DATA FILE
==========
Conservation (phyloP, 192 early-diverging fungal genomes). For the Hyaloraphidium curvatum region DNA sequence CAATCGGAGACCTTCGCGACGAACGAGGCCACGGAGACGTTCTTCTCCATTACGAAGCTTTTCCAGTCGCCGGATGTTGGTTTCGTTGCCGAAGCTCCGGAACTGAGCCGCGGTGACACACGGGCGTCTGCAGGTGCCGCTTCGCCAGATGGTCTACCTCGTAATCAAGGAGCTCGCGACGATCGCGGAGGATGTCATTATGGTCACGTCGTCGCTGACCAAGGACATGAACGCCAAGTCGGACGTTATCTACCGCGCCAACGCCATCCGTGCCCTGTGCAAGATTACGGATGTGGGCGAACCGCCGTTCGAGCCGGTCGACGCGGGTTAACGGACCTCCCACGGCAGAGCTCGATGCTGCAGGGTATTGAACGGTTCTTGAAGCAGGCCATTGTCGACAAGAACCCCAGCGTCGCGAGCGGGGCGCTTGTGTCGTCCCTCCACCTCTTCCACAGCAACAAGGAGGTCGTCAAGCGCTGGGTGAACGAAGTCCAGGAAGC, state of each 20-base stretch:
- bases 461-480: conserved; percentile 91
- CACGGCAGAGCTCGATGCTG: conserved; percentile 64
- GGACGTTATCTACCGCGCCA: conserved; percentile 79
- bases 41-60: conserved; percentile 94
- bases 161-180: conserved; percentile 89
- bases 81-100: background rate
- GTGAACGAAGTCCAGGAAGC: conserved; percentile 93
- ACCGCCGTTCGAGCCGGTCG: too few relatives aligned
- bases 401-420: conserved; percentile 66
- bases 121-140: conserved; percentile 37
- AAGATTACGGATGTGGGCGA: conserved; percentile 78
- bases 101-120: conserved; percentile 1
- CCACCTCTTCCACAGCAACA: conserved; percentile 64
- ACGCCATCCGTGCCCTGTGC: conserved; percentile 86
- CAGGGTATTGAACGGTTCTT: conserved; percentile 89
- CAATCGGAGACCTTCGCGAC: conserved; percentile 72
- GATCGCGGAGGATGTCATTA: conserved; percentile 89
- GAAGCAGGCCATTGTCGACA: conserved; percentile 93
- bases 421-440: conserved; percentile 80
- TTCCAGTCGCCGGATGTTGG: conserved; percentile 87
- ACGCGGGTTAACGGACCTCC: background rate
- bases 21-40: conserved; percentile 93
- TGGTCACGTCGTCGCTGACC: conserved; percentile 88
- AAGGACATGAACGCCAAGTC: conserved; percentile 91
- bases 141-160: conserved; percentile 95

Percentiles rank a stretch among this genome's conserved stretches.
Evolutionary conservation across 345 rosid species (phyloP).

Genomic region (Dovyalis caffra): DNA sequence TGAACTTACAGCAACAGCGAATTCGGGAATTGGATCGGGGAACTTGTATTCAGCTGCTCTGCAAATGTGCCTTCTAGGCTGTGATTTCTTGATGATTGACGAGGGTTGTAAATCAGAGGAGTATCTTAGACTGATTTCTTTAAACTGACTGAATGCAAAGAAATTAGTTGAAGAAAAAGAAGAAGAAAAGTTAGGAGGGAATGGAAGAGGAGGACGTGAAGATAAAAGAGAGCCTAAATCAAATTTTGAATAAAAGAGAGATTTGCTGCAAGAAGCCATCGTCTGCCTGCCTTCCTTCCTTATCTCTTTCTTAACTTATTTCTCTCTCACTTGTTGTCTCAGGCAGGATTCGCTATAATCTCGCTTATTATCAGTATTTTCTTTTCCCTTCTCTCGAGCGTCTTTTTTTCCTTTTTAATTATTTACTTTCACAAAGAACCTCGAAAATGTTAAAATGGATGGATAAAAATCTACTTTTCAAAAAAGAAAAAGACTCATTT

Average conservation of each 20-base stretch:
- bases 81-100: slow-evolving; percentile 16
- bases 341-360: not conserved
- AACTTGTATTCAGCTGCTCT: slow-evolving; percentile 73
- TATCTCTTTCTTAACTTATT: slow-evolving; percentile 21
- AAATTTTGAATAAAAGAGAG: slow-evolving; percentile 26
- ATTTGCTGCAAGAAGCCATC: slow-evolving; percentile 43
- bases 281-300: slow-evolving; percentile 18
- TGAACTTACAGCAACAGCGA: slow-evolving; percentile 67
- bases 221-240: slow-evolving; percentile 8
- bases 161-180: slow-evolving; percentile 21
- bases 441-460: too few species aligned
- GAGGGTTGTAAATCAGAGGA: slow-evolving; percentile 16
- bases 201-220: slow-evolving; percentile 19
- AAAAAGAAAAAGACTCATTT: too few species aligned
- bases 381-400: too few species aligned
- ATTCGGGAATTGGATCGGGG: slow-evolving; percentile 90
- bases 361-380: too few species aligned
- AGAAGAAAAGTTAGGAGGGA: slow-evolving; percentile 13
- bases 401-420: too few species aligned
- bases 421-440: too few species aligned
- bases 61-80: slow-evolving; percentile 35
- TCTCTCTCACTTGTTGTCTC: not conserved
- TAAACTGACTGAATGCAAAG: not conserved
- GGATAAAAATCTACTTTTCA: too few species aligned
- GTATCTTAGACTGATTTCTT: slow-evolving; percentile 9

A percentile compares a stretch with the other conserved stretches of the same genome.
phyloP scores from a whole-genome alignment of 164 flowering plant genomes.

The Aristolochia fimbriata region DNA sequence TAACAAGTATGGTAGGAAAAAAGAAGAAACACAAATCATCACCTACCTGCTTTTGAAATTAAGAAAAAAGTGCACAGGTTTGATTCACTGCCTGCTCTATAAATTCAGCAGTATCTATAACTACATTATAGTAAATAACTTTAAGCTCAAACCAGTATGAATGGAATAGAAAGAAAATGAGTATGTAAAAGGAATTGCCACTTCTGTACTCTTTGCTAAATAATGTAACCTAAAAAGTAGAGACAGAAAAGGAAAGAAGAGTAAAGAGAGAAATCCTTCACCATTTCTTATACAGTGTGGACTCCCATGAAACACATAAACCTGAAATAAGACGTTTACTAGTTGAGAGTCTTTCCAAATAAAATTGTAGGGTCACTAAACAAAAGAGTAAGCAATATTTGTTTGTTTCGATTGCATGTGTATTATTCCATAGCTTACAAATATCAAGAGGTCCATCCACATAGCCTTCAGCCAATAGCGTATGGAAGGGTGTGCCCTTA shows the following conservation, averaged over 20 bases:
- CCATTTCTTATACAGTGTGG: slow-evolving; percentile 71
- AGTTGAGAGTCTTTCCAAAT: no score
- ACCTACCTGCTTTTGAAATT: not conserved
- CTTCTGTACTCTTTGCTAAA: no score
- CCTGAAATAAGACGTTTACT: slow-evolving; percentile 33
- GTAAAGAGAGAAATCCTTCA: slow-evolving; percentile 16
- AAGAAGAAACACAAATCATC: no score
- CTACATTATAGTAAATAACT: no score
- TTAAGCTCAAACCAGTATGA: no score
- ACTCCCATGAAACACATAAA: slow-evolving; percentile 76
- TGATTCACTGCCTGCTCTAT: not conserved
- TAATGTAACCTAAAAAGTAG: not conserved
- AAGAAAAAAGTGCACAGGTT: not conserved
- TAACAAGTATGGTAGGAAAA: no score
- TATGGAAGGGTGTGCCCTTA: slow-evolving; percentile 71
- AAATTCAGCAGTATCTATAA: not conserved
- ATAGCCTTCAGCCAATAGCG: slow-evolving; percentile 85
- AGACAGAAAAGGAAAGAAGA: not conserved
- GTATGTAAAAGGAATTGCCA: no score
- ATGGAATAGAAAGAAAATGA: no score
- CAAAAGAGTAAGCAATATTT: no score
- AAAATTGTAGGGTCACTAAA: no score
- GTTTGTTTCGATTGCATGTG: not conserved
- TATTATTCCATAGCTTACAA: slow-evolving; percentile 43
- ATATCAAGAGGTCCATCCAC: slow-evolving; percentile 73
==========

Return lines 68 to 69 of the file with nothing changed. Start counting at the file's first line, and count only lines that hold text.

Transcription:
- ACTCCCATGAAACACATAAA: slow-evolving; percentile 76
- TGATTCACTGCCTGCTCTAT: not conserved